We have a bedtime routine with my one-year- old daughter, Helen. She gets a bath, a bottle, we rock and then she is laid in her crib for the night to go to sleep. This nighttime regimen was created when she was a newborn after plenty of reading and years of previous parenting experience, where my husband and I had a child in the middle of our bed.
Recently, when I lay Helen down she will wake and begin to whimper as soon as she discovers she is alone in her crib. As long as I stand by the crib and she knows I’m near after a few minutes she will fall into a sound sleep.
I could spend countless hours trying to figure out why Helen’s crib is a scary place and what I should do. I could become paralyzed and over think how to fix the situation.
Instead, I stand there at the side of her crib. Thinking, listening to her breath and occasionally say aloud, “I’m right here”.
Helen just needs to feel my love.
Tonight while standing by her crib, my mind was racing. Another young black man was shot by a police officer and my social media feed is drowned in posts. Posts from preachers,professionals and personal friends—some who are being advocates and some who are being adversarial. Videos of the violence. Statements from the young black man’s family. Articles about injustice and the racial war our communities continue to battle. My heart is heavy.
I scroll through the news feed and read each post. A few instances I click on the comment button and then change my mind as I begin to type. I don’t want to be in this conversation, I tell myself…it’s too complicated.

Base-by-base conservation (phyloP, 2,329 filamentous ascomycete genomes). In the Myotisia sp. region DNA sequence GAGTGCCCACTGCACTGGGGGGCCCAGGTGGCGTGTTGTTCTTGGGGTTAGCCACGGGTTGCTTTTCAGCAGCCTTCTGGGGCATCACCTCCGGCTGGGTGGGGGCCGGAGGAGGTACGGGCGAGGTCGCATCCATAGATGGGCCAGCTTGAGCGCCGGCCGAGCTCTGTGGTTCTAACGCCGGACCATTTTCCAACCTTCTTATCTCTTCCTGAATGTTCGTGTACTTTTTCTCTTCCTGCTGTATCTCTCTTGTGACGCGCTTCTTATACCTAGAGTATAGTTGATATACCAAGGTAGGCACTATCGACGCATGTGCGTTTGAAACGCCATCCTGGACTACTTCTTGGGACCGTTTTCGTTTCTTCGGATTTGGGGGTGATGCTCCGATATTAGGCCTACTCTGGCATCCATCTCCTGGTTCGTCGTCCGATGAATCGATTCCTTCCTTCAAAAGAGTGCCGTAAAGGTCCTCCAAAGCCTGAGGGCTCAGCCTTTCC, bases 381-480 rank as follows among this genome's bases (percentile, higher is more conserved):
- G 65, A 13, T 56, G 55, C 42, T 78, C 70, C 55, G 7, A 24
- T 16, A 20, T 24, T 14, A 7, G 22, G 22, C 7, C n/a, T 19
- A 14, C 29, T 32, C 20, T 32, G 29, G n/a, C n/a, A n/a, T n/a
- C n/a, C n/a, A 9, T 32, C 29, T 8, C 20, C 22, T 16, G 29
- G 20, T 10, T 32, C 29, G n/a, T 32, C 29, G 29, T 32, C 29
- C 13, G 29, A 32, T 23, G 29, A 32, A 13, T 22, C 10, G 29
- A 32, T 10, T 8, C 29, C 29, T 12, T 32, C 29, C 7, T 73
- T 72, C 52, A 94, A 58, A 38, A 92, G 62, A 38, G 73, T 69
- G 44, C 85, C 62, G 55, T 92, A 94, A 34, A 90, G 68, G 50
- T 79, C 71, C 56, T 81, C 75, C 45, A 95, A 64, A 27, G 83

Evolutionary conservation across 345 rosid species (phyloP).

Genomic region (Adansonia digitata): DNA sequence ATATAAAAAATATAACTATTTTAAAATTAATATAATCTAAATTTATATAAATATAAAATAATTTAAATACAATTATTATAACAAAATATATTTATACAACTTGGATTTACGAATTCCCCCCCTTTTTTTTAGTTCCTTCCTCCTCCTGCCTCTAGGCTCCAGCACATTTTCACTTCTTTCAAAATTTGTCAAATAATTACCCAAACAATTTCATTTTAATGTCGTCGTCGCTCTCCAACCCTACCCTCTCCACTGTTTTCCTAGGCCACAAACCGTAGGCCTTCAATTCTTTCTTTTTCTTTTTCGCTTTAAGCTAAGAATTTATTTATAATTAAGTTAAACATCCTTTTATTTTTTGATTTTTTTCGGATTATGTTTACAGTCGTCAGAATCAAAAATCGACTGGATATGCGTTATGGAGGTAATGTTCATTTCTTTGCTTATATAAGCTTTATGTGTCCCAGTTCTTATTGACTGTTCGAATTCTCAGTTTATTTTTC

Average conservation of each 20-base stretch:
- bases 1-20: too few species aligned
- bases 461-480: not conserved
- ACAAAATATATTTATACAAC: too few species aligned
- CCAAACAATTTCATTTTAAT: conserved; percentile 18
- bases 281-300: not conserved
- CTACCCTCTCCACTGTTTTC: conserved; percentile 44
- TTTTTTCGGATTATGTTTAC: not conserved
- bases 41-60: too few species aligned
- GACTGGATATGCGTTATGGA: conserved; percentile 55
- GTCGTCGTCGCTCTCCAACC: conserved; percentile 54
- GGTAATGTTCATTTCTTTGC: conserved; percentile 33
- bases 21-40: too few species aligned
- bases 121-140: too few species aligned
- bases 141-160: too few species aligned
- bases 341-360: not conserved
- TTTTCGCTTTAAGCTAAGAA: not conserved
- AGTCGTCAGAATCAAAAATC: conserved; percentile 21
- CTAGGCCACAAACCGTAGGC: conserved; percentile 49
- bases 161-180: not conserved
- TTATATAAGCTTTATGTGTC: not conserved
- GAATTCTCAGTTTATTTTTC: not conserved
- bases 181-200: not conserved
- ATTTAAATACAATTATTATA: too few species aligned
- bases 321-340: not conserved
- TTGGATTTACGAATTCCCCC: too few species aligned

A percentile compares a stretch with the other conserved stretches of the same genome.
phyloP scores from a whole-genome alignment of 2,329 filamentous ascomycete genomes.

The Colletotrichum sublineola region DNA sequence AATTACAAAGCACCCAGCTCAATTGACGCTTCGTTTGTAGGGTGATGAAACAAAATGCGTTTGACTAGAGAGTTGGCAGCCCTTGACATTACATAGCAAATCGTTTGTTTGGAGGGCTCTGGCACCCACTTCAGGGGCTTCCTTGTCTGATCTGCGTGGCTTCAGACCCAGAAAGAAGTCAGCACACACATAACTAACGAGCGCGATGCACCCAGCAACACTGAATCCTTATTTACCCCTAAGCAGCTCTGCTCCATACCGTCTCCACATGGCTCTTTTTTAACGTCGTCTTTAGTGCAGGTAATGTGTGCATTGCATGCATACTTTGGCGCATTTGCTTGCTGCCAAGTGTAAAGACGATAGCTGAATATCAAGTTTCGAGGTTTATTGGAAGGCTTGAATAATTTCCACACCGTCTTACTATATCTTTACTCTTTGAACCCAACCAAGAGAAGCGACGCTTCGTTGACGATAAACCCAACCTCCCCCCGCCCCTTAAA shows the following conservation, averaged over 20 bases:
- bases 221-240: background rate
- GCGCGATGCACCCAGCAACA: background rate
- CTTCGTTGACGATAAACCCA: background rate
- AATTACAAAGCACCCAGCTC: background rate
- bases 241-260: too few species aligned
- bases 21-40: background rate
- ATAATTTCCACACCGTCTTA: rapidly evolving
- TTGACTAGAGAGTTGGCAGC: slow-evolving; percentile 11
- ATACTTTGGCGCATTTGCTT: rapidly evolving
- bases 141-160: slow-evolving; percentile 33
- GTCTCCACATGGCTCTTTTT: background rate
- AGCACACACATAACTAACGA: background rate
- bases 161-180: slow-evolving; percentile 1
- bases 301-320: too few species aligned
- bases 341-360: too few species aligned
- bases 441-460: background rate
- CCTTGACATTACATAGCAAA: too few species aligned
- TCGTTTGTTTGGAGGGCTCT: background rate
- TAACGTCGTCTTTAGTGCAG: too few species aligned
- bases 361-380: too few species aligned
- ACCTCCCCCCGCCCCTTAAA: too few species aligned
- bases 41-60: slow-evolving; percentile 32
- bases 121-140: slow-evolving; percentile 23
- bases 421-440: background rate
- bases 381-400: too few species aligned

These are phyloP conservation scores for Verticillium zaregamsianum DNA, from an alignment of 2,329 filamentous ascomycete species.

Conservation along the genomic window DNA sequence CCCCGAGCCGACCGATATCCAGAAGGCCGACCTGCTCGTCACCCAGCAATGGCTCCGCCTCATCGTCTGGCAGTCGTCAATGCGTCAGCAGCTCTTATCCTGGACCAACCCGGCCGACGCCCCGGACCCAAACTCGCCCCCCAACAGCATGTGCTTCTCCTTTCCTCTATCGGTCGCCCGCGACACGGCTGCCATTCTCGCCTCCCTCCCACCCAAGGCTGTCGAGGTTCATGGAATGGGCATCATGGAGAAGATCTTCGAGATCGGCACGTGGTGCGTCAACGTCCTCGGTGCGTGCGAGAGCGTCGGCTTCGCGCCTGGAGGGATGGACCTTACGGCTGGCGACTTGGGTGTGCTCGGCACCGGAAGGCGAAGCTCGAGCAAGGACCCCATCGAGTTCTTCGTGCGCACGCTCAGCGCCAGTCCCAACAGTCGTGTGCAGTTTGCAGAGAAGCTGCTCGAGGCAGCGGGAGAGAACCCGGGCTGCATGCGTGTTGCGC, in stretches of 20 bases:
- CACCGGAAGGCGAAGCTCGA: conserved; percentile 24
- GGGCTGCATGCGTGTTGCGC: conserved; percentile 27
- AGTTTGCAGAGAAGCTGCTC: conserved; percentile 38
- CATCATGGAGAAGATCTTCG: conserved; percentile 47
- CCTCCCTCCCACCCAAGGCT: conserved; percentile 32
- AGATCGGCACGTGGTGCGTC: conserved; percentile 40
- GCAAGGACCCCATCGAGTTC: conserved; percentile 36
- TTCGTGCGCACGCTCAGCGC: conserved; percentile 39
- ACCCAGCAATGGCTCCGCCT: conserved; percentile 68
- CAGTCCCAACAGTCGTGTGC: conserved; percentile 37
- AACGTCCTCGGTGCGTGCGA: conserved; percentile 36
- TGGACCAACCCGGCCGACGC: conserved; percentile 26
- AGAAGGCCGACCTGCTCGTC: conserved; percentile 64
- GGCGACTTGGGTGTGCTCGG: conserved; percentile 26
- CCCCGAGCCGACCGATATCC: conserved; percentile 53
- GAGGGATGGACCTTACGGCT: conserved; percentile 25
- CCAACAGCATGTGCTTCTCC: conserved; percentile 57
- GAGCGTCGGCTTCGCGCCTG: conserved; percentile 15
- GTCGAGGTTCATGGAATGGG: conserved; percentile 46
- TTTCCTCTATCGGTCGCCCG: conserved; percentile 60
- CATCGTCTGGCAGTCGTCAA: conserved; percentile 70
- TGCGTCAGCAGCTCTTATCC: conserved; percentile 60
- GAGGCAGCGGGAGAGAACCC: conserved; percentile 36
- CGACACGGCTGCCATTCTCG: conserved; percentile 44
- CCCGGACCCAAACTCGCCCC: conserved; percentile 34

Then a woman who I respect and care for wrote a post. It reads:
I just can’t bring myself to watch the videos of these executions. Thats what they are. I have a son and I am so afraid for him. He looks older than he is. He’s muscular. He sometimes rides his bike or walks home when its dark. I have to tell him if he’s ever stopped by an officer to keep his hands visible. Don’t make sudden moves or reach for anything. Comply with whatever they say even if that means getting arrested falsely. I’d rather pay bail than pick out a casket.
My heart is no longer heavy, my heart is broken.
I know her. I know her son. She is a great mom and an amazing woman.
Relationships can be the force that drowns out the noise. Relationships allow us to hit pause to begin to take complicated issues and gain a glimpse of understanding.
I could spend countless hours trying to figure out why her community is a scary place and what I should do. I could become paralyzed and over think how to fix the situation.
Instead, I will let her know– I’m thinking, I’m standing here and I’m listening. She is not alone.
She’s a friend who needs to feel my love.
by Heather Cunningham, to learn more about Heather’s work please visit thinktank-inc.org